Apple Inc. (NASDAQ:AAPL) released the first weekend sales data of its new iPhone 5S and iPhone 5C yesterday, saying it sold over 9 million units in the opening weekend. After an unconventional launch last week, the phones went on to post better-than-expected performance. Cantor Fitzgerald analyst Brian J. White believes that the shares of the company should advance following the impressive numbers. The numbers further strengthen the popularity of the iPhone 5C, which was criticized at the time of launch.
Numbers aptly answers critics of iPhone 5C
The sales numbers for Apple Inc. (NASDAQ:AAPL)’s iPhone 5S and 5C are 80 percent more compared to last year’s sales of 5 million units during the opening weekend, which was then a record for Apple. The numbers are more than the expectations of analysts, who guessed 6 million to 6.5 million. According to analysts, “this is a very print for Apple.”
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iPhone 5C was criticized unfairly during the time of launch, but the numbers muted the critics and skeptics. The iPhone 5C was available for pre-order from September 13th and according to the analysts weekend sales might have boosted the demand. The iPhone 5C was criticized based on the point that it is too expensive, but it defied all the forecasts.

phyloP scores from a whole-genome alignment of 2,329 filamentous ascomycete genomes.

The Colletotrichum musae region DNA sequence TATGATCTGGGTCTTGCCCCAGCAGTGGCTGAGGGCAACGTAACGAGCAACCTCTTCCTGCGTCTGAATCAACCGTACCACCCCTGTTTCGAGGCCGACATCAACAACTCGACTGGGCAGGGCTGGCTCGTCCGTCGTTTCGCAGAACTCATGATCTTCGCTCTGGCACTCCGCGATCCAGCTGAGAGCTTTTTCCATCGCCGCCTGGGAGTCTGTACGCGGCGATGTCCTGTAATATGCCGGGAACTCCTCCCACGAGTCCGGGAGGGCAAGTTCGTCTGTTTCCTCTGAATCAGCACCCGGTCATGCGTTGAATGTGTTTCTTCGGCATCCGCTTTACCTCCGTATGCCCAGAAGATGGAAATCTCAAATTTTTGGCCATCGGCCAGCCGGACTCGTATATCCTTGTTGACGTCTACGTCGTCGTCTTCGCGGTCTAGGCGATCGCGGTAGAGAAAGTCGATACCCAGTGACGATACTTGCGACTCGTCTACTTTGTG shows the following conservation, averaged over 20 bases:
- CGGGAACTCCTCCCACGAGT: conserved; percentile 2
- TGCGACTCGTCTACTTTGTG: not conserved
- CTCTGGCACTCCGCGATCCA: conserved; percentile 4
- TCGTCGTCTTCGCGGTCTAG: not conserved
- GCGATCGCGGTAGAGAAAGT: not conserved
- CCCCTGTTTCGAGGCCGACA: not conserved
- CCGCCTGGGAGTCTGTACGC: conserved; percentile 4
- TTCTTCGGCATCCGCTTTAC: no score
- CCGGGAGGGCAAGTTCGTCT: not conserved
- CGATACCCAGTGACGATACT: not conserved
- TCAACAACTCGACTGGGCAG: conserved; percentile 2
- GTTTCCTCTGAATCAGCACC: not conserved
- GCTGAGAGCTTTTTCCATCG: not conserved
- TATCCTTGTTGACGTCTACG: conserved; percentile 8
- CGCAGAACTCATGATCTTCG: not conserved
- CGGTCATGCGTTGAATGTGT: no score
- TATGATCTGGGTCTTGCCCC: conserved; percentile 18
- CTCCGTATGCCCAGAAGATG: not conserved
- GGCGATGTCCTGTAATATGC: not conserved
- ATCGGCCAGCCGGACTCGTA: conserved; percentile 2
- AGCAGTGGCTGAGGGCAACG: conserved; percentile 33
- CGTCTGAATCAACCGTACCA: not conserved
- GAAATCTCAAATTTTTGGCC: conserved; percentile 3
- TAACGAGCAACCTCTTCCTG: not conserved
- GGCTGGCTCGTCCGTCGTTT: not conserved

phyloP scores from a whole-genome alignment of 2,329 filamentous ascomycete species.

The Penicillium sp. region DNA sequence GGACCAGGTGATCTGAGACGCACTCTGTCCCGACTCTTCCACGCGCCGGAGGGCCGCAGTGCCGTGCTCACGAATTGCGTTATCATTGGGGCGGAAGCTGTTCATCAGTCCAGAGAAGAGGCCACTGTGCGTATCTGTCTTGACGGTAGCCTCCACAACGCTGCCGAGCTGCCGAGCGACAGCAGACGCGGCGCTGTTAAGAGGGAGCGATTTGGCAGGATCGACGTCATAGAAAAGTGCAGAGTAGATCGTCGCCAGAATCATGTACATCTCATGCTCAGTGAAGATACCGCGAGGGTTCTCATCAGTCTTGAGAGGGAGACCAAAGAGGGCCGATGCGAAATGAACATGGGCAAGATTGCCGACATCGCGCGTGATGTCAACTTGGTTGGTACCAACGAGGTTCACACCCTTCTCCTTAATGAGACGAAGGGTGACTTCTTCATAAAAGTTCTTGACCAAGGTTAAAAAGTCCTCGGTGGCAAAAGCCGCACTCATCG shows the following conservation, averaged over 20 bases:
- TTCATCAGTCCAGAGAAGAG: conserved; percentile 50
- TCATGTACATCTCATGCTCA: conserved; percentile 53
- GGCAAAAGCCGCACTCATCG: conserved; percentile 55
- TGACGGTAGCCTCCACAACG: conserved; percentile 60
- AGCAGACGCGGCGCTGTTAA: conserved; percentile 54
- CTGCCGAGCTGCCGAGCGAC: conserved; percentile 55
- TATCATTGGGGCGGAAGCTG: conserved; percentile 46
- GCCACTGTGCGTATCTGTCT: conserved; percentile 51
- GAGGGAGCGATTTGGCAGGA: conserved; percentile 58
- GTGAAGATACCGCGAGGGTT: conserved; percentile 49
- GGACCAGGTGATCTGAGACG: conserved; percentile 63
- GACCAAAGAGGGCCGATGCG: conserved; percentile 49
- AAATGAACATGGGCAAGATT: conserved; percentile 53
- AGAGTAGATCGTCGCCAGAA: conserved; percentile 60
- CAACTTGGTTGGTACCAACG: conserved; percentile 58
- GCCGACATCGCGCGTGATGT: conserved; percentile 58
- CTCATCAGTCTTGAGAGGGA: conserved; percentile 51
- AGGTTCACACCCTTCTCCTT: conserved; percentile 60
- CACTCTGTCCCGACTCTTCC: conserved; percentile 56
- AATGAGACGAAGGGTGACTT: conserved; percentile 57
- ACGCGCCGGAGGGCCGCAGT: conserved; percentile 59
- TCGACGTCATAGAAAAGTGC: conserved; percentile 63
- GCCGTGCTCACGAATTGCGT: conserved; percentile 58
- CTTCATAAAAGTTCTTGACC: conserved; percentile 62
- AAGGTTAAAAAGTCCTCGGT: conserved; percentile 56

For analysts, correctly estimating the demand this time was more complicated as Apple Inc. (NASDAQ:AAPL) launched two iPhones in 11 countries—including China—straying from earlier trends. In the previous year, the iPhone was launched in just nine countries. Stores are facing a supply crunch in the wake of huge demand, and Apple said that online orders will be shipped first in the coming weeks. On Monday, a long queue was formed in Tokyo, New York, San Francisco and other cities for the high-end 5s and the mid-tier 5c, says a report from Reuters.
Apple raises the revenue forecasts
Following the record sales numbers, Apple Inc. (NASDAQ:AAPL) said that, for the fourth quarter, it is revising its revenue forecast from $34 billion to $37 billion. Record iPhone sales and the revised forecast are evidence of the popularity of Apple at a time when the smartphones powered by Google’s Android and of Samsung have faced a decline in demand fearing smartphone market saturation.
“The critics have told you Apple lost its magic,” said Daniel Ernst, an analyst with Hudson Square Research told Reuters. “Customers are telling you something very different. Clearly, people like the product. That sentiment is almost more important than the number.”